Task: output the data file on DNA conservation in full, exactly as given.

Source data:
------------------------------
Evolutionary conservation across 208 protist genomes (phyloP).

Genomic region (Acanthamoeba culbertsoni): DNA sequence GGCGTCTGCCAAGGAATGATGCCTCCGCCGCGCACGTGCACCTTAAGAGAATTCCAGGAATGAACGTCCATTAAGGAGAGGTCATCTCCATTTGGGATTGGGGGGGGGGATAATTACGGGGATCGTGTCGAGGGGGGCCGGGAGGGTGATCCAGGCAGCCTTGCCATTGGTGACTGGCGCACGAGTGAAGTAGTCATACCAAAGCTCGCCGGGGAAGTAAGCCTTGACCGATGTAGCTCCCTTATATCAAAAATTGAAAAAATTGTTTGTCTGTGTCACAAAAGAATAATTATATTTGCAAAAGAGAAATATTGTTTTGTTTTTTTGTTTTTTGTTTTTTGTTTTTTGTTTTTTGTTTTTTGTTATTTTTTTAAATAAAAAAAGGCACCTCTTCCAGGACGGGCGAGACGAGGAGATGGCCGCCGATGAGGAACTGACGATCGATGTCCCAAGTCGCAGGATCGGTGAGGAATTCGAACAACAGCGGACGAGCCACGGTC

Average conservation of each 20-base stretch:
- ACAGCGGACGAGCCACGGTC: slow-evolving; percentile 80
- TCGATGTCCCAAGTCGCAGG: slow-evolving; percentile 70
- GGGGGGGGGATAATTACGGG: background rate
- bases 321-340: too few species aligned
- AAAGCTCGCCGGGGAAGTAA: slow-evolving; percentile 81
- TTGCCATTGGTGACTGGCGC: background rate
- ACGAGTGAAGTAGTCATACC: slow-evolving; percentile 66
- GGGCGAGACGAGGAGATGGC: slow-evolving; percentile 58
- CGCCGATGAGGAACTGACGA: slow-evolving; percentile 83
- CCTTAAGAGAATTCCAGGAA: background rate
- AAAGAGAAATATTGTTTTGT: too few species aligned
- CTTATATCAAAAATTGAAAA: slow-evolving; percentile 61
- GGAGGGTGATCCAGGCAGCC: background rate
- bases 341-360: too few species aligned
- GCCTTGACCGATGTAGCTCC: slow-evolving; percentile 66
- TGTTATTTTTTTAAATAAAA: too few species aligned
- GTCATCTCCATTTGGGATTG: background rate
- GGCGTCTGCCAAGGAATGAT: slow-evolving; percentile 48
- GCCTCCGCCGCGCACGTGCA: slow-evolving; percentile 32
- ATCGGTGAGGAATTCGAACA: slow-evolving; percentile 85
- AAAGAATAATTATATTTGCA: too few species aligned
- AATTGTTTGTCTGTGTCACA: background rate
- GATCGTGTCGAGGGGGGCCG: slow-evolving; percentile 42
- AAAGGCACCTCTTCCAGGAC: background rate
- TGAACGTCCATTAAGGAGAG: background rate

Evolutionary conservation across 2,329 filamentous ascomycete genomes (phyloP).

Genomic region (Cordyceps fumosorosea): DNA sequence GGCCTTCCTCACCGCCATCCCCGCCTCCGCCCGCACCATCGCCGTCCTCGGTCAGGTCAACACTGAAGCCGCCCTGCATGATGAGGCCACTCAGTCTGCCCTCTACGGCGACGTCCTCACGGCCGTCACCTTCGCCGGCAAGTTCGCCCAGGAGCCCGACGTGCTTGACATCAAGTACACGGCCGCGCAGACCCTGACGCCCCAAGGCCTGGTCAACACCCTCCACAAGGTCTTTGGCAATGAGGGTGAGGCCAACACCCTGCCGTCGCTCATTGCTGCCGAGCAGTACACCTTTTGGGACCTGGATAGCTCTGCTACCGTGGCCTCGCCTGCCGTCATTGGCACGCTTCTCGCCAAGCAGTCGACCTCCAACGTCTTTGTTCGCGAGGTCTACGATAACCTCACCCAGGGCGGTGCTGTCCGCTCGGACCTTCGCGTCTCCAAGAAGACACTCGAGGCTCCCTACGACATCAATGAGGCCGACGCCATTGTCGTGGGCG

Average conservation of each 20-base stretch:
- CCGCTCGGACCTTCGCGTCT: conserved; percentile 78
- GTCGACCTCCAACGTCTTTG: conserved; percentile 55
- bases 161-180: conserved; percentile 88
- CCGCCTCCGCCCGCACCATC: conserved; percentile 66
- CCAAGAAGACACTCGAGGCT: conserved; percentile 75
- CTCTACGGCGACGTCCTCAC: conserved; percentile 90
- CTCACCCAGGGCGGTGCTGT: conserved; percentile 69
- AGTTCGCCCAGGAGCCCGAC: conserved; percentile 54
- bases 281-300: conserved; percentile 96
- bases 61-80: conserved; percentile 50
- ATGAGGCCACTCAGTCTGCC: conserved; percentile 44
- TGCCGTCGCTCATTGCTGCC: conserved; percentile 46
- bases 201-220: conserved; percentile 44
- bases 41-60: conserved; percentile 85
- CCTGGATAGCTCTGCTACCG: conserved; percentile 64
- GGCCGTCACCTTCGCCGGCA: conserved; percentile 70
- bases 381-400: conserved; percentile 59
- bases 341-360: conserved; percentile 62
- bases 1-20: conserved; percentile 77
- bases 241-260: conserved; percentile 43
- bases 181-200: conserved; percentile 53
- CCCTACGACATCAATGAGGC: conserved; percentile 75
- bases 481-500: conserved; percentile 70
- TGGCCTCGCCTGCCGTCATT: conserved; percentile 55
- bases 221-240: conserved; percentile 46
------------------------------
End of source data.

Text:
Evolutionary conservation across 208 protist genomes (phyloP).

Genomic region (Acanthamoeba culbertsoni): DNA sequence GGCGTCTGCCAAGGAATGATGCCTCCGCCGCGCACGTGCACCTTAAGAGAATTCCAGGAATGAACGTCCATTAAGGAGAGGTCATCTCCATTTGGGATTGGGGGGGGGGATAATTACGGGGATCGTGTCGAGGGGGGCCGGGAGGGTGATCCAGGCAGCCTTGCCATTGGTGACTGGCGCACGAGTGAAGTAGTCATACCAAAGCTCGCCGGGGAAGTAAGCCTTGACCGATGTAGCTCCCTTATATCAAAAATTGAAAAAATTGTTTGTCTGTGTCACAAAAGAATAATTATATTTGCAAAAGAGAAATATTGTTTTGTTTTTTTGTTTTTTGTTTTTTGTTTTTTGTTTTTTGTTTTTTGTTATTTTTTTAAATAAAAAAAGGCACCTCTTCCAGGACGGGCGAGACGAGGAGATGGCCGCCGATGAGGAACTGACGATCGATGTCCCAAGTCGCAGGATCGGTGAGGAATTCGAACAACAGCGGACGAGCCACGGTC

Average conservation of each 20-base stretch:
- ACAGCGGACGAGCCACGGTC: slow-evolving; percentile 80
- TCGATGTCCCAAGTCGCAGG: slow-evolving; percentile 70
- GGGGGGGGGATAATTACGGG: background rate
- bases 321-340: too few species aligned
- AAAGCTCGCCGGGGAAGTAA: slow-evolving; percentile 81
- TTGCCATTGGTGACTGGCGC: background rate
- ACGAGTGAAGTAGTCATACC: slow-evolving; percentile 66
- GGGCGAGACGAGGAGATGGC: slow-evolving; percentile 58
- CGCCGATGAGGAACTGACGA: slow-evolving; percentile 83
- CCTTAAGAGAATTCCAGGAA: background rate
- AAAGAGAAATATTGTTTTGT: too few species aligned
- CTTATATCAAAAATTGAAAA: slow-evolving; percentile 61
- GGAGGGTGATCCAGGCAGCC: background rate
- bases 341-360: too few species aligned
- GCCTTGACCGATGTAGCTCC: slow-evolving; percentile 66
- TGTTATTTTTTTAAATAAAA: too few species aligned
- GTCATCTCCATTTGGGATTG: background rate
- GGCGTCTGCCAAGGAATGAT: slow-evolving; percentile 48
- GCCTCCGCCGCGCACGTGCA: slow-evolving; percentile 32
- ATCGGTGAGGAATTCGAACA: slow-evolving; percentile 85
- AAAGAATAATTATATTTGCA: too few species aligned
- AATTGTTTGTCTGTGTCACA: background rate
- GATCGTGTCGAGGGGGGCCG: slow-evolving; percentile 42
- AAAGGCACCTCTTCCAGGAC: background rate
- TGAACGTCCATTAAGGAGAG: background rate

Evolutionary conservation across 2,329 filamentous ascomycete genomes (phyloP).

Genomic region (Cordyceps fumosorosea): DNA sequence GGCCTTCCTCACCGCCATCCCCGCCTCCGCCCGCACCATCGCCGTCCTCGGTCAGGTCAACACTGAAGCCGCCCTGCATGATGAGGCCACTCAGTCTGCCCTCTACGGCGACGTCCTCACGGCCGTCACCTTCGCCGGCAAGTTCGCCCAGGAGCCCGACGTGCTTGACATCAAGTACACGGCCGCGCAGACCCTGACGCCCCAAGGCCTGGTCAACACCCTCCACAAGGTCTTTGGCAATGAGGGTGAGGCCAACACCCTGCCGTCGCTCATTGCTGCCGAGCAGTACACCTTTTGGGACCTGGATAGCTCTGCTACCGTGGCCTCGCCTGCCGTCATTGGCACGCTTCTCGCCAAGCAGTCGACCTCCAACGTCTTTGTTCGCGAGGTCTACGATAACCTCACCCAGGGCGGTGCTGTCCGCTCGGACCTTCGCGTCTCCAAGAAGACACTCGAGGCTCCCTACGACATCAATGAGGCCGACGCCATTGTCGTGGGCG

Average conservation of each 20-base stretch:
- CCGCTCGGACCTTCGCGTCT: conserved; percentile 78
- GTCGACCTCCAACGTCTTTG: conserved; percentile 55
- bases 161-180: conserved; percentile 88
- CCGCCTCCGCCCGCACCATC: conserved; percentile 66
- CCAAGAAGACACTCGAGGCT: conserved; percentile 75
- CTCTACGGCGACGTCCTCAC: conserved; percentile 90
- CTCACCCAGGGCGGTGCTGT: conserved; percentile 69
- AGTTCGCCCAGGAGCCCGAC: conserved; percentile 54
- bases 281-300: conserved; percentile 96
- bases 61-80: conserved; percentile 50
- ATGAGGCCACTCAGTCTGCC: conserved; percentile 44
- TGCCGTCGCTCATTGCTGCC: conserved; percentile 46
- bases 201-220: conserved; percentile 44
- bases 41-60: conserved; percentile 85
- CCTGGATAGCTCTGCTACCG: conserved; percentile 64
- GGCCGTCACCTTCGCCGGCA: conserved; percentile 70
- bases 381-400: conserved; percentile 59
- bases 341-360: conserved; percentile 62
- bases 1-20: conserved; percentile 77
- bases 241-260: conserved; percentile 43
- bases 181-200: conserved; percentile 53
- CCCTACGACATCAATGAGGC: conserved; percentile 75
- bases 481-500: conserved; percentile 70
- TGGCCTCGCCTGCCGTCATT: conserved; percentile 55
- bases 221-240: conserved; percentile 46